I'm probably the only young adult that my home care nurses see on a regular basis.

They come to my house 3 times a day, and some of them talk to me as though I'm in pre-school, and unable to look after myself. I'm an adult, not a child. I'm sick, not stupid. My body is weak, but my spirit is strong.

I’ve decided to stay at home for the longest time possible.

My home-care nurse keeps on telling me that I’m close and tries to call the ambulance on me to have me admitted to the hospital. I feel as though if it’s coming close I’ll move to hospice care, but that I know my body well enough to try to hold out and stay at home for the longest time possible. I have my bed here, my cat, my books, my piano, and my friends can stop by whenever they want. I worry about being home while my body is shutting down too though, and I fear that someone I love will find my cold body one day. They know how little I like being in a hospital or in any institutional setting, so I tell myself that as long as they’ve accepted it as a possibility and aren’t themselves terrified of it, I’m making the right choice for everyone involved.

I was such a Type A my whole life that I waited until I was too sick to function to stop school and work.

I guess the decision was made for me by my body. The year before, I was working at a temp agency and they were not very accommodating. I had been calling into work sick a lot because I was peeing blood and vomiting often, but the doctors would send me home with antibiotics. My boss at work fired me and told me that they expected me to be at work even if all four of my limbs had been severed. I wish I had fought for my rights there and then, but I was just too sick to do anything about it. When I was finally diagnosed, and as soon as my doctors realized my illness was serious, I stopped working. I had been working at a call-center doing surveys and market research and I was surprised at how nice they were about everything. I was also enrolled in university at the time. They were also very accommodating, even if a little perplexed as to why I was leaving. Nobody knew what it was then, but it helped me to have people give me space to look into what was going on physically without guilt trips. Those little things stick with you.

After my medical team announced that all treatment options had failed, I was offered radiation to potentially extend my life.

At this point I had received numerous surgeries, had a giant open wound on my neck, and was sleeping about 16 hours a day... but I wanted to live to see my cousin get married 7 weeks later. I thought it was a no-brainer, I would do all the radiation they could possibly give me and maybe I would even make it to the May long weekend, my favorite time of the year. This was my new goal. Making it to May. Two weeks into intensive radiation, the skin had started sloughing off all around my neck wound, and peeling off the side of my face. I felt sicker than ever and thought I might die of the side effects of the radiation. Quitting any kind of treatment had never occurred to me before, but in the last few weeks, I had spent so much time reassuring my family and friends, that I had accepted my upcoming mortality. Having tried to convince those around me to not fear death so much, I worried what they would think if they saw me in a casket with half my face covered up. It is really important to me that my funeral serves to reinforce how positive a life that I've had, and the thought of my loved ones cringing as they saw what had become of my body was the final straw. I made the hardest call I've ever had to make to my mother and sobbed as I told her I couldn't go on with the radiation. I have never been so torn in my life, but I'm happy that I trusted my instincts. I lived to see both my cousin's wedding and to go camping for the May long weekend. Even if I hadn't survived this long, the decision was the wise one to make for me. Still, those kinds of decisions and hard conversations stay with you. I got the courage to stand up for myself more and more after that decision, saying 'no' to any and all 'miracle cures' others kept finding for me. I just wanted to live as normally as possible.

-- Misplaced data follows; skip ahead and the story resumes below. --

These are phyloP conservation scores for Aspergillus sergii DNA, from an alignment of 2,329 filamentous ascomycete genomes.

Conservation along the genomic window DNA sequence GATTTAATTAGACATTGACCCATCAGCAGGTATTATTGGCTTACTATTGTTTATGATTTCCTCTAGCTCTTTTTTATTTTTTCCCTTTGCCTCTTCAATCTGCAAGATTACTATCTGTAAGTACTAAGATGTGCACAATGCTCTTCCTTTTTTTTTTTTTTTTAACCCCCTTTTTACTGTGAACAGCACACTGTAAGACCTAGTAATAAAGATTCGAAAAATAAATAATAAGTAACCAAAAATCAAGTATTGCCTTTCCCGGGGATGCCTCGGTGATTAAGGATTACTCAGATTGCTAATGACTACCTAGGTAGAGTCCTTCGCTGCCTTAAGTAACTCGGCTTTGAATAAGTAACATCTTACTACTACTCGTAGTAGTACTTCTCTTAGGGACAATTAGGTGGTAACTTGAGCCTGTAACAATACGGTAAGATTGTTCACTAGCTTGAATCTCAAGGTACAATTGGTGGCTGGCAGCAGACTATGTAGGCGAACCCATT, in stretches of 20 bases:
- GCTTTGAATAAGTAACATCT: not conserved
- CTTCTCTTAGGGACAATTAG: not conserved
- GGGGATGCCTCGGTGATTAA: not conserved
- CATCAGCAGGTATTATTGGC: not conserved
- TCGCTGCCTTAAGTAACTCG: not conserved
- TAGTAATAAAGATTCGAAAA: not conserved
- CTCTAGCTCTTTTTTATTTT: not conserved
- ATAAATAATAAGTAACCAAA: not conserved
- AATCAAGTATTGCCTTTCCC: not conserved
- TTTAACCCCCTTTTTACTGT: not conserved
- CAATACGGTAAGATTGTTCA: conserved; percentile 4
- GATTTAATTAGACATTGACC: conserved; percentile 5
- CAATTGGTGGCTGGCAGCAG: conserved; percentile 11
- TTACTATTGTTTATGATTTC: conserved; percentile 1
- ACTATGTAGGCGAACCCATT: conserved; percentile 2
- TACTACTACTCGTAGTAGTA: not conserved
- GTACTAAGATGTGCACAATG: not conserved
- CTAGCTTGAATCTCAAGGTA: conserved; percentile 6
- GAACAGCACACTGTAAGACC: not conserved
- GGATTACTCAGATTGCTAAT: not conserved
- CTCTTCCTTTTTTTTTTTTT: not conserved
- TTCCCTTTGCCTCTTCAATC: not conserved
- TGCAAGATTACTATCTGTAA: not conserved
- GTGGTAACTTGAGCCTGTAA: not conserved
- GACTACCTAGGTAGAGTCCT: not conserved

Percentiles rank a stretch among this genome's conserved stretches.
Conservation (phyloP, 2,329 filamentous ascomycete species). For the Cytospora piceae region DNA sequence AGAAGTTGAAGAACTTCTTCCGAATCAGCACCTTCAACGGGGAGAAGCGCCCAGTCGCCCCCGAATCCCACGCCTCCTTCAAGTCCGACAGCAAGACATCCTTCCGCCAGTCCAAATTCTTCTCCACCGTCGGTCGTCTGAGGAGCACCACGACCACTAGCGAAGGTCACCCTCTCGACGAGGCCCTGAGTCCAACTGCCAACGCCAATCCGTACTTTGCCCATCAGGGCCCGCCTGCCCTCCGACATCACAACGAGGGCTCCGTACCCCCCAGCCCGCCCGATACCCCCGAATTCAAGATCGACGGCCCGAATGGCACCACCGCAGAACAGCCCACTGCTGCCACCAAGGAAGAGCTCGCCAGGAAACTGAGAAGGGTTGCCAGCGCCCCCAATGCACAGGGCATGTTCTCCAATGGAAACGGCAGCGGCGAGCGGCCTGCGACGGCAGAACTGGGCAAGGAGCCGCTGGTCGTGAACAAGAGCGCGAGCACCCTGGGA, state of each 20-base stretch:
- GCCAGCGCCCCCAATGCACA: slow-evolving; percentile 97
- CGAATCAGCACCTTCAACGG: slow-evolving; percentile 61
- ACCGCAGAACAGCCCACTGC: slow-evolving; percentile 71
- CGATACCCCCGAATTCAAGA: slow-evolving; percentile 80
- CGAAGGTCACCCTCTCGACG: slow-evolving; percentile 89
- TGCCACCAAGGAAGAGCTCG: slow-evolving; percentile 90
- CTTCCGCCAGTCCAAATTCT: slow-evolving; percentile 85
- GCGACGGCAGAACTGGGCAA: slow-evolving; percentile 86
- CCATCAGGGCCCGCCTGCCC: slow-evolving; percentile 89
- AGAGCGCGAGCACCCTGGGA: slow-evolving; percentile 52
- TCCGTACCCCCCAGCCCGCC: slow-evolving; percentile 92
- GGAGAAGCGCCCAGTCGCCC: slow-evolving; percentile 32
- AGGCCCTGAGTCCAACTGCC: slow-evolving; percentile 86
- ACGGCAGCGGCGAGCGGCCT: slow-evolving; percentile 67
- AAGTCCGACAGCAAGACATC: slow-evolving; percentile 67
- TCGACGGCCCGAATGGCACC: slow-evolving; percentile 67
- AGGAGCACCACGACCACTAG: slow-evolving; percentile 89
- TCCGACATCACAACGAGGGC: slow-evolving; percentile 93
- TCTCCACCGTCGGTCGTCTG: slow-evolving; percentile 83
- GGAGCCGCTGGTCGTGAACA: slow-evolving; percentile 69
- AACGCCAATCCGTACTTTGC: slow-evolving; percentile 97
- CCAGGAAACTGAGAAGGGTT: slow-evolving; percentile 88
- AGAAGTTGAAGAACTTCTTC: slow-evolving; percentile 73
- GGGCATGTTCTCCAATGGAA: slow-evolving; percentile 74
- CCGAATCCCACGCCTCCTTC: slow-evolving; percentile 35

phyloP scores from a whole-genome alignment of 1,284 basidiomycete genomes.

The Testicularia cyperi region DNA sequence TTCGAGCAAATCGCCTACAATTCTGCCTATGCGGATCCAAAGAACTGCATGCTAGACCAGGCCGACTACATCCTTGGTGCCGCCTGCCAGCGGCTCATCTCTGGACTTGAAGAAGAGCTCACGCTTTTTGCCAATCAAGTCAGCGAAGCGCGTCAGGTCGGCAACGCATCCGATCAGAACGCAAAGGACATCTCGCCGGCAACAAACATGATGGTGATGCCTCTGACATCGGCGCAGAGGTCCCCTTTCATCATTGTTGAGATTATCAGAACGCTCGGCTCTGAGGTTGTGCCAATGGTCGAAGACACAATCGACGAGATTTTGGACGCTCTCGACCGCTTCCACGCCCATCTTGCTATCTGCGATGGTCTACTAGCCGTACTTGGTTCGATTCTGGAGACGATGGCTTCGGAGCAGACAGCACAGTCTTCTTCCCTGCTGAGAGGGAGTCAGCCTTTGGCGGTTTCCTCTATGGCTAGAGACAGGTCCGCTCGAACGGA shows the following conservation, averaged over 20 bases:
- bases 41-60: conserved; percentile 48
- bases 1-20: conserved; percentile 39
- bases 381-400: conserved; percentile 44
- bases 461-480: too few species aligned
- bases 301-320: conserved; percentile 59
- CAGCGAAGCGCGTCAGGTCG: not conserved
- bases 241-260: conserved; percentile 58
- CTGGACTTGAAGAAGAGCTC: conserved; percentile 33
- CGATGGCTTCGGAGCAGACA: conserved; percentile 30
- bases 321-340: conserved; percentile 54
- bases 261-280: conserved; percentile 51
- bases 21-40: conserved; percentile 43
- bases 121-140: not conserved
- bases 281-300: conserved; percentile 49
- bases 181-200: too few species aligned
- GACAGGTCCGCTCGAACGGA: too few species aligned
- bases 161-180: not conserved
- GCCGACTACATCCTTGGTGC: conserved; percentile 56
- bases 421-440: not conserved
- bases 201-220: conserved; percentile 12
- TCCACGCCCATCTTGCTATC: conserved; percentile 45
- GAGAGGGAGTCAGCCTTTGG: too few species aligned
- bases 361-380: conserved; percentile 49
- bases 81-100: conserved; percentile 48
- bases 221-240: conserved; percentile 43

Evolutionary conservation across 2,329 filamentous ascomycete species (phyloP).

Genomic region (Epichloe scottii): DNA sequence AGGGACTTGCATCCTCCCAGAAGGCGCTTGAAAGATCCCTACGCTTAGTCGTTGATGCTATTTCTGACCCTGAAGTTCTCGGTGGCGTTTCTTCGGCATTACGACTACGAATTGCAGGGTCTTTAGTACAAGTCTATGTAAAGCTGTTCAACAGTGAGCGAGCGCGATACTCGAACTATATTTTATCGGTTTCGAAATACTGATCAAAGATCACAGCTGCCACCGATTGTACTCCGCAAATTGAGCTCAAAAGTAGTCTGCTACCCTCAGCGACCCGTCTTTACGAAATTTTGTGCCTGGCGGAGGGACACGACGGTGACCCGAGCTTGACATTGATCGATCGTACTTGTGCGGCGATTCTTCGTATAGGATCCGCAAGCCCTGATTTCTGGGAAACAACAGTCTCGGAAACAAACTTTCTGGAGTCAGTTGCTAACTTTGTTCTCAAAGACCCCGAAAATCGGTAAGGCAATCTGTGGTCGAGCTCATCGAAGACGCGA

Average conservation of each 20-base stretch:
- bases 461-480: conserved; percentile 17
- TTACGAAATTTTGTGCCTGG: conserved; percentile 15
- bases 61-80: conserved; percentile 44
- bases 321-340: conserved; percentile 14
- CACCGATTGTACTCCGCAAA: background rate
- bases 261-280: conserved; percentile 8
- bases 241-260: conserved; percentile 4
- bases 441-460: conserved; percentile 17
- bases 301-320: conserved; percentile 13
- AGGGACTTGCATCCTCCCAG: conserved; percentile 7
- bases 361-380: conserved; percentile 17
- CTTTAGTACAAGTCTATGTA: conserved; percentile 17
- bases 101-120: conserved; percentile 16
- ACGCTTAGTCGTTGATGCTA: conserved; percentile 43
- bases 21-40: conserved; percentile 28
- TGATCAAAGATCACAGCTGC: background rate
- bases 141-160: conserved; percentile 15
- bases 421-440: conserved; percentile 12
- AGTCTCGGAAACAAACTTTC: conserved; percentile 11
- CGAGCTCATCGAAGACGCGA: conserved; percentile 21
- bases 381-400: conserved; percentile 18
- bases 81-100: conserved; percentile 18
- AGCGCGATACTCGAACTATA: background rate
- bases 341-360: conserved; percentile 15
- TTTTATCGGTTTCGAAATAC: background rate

I wish my family wasn't so scared of my upcoming death.

I don't have the luxury of going into denial about it, and I'm at peace with it.  Accepting my prognosis has actually liberated me to focus on the time I have left, and on planning my funeral. I used to think I'd spend my 20s planning a wedding and I laugh at myself often thinking that planning a funeral is in fact quite similar. The funeral planning means a lot to me. I've been giving some of my things away or labeling them for people that might like them when I see something that I know one of my friends will really like... but funeral planning is special. It's an opportunity to share who I am, what my life means to me, and what those around me have meant to me. Given the fact that many of my friends and family have been scared off by the social awkwardness that comes from my prognosis, or that on many days I just don't have enough energy to communicate with anyone beyond my boyfriend and my parents, it's my only chance to share my 'favorite things' with all of those who know me. And this will carry on my legacy for me once I pass. Having this type of control over the future helps me reconcile the fact that I won't be able to make the impact I had hoped to make in the world as an adult.